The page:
Let’s test this:

val multiMap = MultiMap<String, Int>()
multiMap.put("even", 2)
multiMap.clear()

assertNull(multiMap["even"])

5. Condition Check Methods

Since we’re creating a class that could be shared by many projects, let’s create a couple of methods to check conditions called containsKey() and containsValue():

fun containsKey(key: K): Boolean {
    return map.containsKey(key)
}

fun containsValue(value: V): Boolean {
    return map.values.flatten().contains(value)
}

That should make testing easier:

val multiMap = MultiMap<String, Int>()
multiMap.put("even", 2)

assertTrue(multiMap.containsKey("even"))
assertTrue(multiMap.containsValue(2))

Also, let’s write an isEmpty() method:

fun isEmpty(): Boolean {
    return map.isEmpty()
}

This will return true for a recently created MultiMap:

val multiMap = MultiMap<String, Int>()

assertTrue(multiMap.isEmpty())

6. Get Attribute Methods

The only property of the MultiMap until now is a private map. Let’s create some read-only computed properties for size, keys, values, and entries:

val size: Int
    get() {
        var size = 0
        for (value in map.values) {
            size += value.size
        }
        return size
    }

val keys: Set<K>
    get() {
        return map.keys
    }

val values: Set<V>
    get() {
        return map.values.flatten().toSet()
    }

val entries: Set<Map.Entry<K, V>>
    get() {
        val hashSet = HashSet<Map.Entry<K, V>>()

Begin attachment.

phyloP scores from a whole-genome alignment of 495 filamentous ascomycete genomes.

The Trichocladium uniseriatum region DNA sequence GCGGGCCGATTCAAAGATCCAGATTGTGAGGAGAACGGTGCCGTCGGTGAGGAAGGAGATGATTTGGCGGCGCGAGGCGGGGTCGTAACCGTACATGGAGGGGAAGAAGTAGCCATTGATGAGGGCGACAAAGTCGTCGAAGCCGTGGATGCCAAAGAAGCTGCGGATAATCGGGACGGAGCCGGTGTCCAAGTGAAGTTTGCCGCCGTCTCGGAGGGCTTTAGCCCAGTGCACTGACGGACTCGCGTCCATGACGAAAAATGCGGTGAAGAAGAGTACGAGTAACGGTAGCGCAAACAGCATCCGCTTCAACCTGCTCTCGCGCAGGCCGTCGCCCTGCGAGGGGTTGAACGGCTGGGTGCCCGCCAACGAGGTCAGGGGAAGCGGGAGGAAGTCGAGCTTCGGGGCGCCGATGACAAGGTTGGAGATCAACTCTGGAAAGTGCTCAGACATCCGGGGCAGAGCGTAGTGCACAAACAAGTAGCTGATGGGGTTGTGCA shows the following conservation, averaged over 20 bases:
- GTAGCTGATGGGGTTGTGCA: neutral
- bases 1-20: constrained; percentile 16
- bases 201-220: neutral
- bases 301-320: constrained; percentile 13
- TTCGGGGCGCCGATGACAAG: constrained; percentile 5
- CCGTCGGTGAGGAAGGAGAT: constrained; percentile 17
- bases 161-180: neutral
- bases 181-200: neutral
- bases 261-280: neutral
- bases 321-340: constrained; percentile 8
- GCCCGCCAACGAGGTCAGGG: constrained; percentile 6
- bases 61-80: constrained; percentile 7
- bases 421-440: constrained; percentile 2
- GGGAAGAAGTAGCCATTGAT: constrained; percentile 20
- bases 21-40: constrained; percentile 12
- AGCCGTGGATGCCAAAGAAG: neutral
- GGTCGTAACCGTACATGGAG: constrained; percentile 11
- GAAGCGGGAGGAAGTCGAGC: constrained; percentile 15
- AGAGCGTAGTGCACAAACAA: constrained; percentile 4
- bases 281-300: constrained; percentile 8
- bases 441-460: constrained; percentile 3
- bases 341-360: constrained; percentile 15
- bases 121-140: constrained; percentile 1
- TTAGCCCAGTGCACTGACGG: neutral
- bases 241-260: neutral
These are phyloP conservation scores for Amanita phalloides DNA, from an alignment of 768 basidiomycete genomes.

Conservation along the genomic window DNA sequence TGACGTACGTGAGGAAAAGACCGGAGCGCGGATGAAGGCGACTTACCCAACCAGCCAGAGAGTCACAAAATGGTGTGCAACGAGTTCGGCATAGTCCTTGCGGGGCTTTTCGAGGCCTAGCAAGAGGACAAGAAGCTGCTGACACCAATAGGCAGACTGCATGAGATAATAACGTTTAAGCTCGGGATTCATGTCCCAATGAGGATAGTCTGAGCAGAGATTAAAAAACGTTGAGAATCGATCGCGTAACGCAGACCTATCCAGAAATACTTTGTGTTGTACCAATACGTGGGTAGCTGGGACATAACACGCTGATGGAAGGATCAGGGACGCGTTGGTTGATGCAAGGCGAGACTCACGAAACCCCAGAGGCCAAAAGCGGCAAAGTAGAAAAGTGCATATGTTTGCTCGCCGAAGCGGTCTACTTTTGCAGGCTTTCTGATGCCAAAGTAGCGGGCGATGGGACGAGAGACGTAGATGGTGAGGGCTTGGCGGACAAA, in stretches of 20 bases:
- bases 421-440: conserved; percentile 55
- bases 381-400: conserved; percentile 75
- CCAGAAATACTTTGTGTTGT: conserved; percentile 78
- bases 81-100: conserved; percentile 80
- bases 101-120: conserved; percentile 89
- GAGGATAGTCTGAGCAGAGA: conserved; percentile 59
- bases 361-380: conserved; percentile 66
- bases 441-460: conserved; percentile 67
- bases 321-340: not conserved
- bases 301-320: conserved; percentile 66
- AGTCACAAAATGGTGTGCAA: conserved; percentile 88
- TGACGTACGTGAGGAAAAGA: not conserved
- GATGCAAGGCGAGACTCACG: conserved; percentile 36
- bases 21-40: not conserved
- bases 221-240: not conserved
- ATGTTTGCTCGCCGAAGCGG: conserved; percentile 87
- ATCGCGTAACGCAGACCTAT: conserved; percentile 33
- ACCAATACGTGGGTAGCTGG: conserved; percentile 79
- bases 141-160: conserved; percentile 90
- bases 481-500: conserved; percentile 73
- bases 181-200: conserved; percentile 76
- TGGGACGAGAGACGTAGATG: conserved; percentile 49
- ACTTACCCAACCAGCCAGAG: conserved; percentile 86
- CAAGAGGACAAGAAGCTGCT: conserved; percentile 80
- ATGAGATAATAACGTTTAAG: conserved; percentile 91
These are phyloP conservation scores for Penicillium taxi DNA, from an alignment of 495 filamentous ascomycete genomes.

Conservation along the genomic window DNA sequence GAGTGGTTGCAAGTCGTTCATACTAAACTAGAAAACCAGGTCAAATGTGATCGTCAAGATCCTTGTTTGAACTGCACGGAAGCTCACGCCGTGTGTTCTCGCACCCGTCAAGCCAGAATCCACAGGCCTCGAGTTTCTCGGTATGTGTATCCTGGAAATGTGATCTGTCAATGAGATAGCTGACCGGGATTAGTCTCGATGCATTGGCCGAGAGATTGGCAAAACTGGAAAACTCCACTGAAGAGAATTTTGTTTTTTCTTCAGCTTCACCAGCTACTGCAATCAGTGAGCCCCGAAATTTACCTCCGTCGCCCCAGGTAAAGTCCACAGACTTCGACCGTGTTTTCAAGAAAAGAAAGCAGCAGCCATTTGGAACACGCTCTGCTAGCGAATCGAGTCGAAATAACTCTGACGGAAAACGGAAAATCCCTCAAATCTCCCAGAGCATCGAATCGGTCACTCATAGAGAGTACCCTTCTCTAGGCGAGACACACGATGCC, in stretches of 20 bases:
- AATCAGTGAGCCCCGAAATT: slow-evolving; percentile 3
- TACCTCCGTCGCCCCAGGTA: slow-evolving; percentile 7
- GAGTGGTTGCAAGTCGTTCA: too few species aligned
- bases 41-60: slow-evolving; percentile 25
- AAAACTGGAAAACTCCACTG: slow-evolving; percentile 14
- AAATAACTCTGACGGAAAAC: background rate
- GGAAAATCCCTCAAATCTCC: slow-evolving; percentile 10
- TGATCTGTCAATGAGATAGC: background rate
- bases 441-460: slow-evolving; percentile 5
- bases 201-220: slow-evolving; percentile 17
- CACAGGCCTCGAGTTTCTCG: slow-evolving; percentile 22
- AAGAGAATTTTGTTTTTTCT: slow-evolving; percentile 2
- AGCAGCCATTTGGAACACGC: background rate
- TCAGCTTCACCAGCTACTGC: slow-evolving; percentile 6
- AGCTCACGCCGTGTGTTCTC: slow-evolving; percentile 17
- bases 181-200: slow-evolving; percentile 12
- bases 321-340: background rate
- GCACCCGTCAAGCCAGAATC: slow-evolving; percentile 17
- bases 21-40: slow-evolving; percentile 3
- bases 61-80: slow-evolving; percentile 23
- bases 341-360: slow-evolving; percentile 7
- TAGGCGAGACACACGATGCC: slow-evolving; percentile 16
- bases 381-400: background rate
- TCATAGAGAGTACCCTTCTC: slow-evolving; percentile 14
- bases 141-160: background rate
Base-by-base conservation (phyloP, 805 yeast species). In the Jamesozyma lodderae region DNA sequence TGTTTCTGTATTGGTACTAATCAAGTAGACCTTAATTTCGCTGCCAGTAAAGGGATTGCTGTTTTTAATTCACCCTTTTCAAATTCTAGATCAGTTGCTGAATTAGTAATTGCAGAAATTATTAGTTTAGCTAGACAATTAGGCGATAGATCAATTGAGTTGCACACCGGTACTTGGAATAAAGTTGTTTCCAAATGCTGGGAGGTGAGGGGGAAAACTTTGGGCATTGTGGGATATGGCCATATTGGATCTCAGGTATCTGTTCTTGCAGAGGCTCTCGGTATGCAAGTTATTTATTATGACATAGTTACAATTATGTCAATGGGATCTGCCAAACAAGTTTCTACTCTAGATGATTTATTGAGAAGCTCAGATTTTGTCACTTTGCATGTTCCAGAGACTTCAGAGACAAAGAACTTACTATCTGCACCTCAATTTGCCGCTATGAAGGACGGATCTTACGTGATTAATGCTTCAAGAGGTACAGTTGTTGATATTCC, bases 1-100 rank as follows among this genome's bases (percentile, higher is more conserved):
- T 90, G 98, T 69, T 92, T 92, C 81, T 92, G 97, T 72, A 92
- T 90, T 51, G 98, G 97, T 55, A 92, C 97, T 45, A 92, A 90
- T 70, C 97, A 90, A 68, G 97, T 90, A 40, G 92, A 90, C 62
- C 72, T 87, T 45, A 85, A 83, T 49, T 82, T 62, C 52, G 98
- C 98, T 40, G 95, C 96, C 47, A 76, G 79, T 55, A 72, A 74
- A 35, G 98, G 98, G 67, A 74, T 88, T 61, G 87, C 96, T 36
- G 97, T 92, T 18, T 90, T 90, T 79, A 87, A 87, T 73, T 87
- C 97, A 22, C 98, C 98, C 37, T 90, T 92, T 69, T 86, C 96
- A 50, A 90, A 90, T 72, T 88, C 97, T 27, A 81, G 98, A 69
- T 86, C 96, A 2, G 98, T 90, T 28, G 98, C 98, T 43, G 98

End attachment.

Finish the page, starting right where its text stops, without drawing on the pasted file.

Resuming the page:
keys.forEach { key ->
            map[key]?.forEach { value ->
                hashSet.add(SimpleEntry(key, value))
            }
        }
        return hashSet
    }

Let’s write a test for these methods:

val multiMap = MultiMap<String, Int>()
multiMap.putAll("even", setOf(2, 4))
multiMap.put("odd", 1)

assertEquals(3, multiMap.size)
assertEquals(hashSetOf("even", "odd"), multiMap.keys)
assertEquals(hashSetOf(1, 2, 4), multiMap.values)
assertEquals(3, multiMap.entries.size)

It’s worth noticing that both size() and entries() consider each pair of keys and values individually.

7. Conclusion

In this article, we’ve learned how MultiMap can be a powerful tool and that it’s commonly used where a Map<K, Collection<V>> would be used. There are advantages to the MultiMap, such as not worrying about Collection handling or nullability checking. The size() method considering all entries and the methods to check keys and values are also convenient. Even though there are third-party implementations, it’s interesting to know the concepts and implement them as we need.

As always, all the code is available over on GitHub.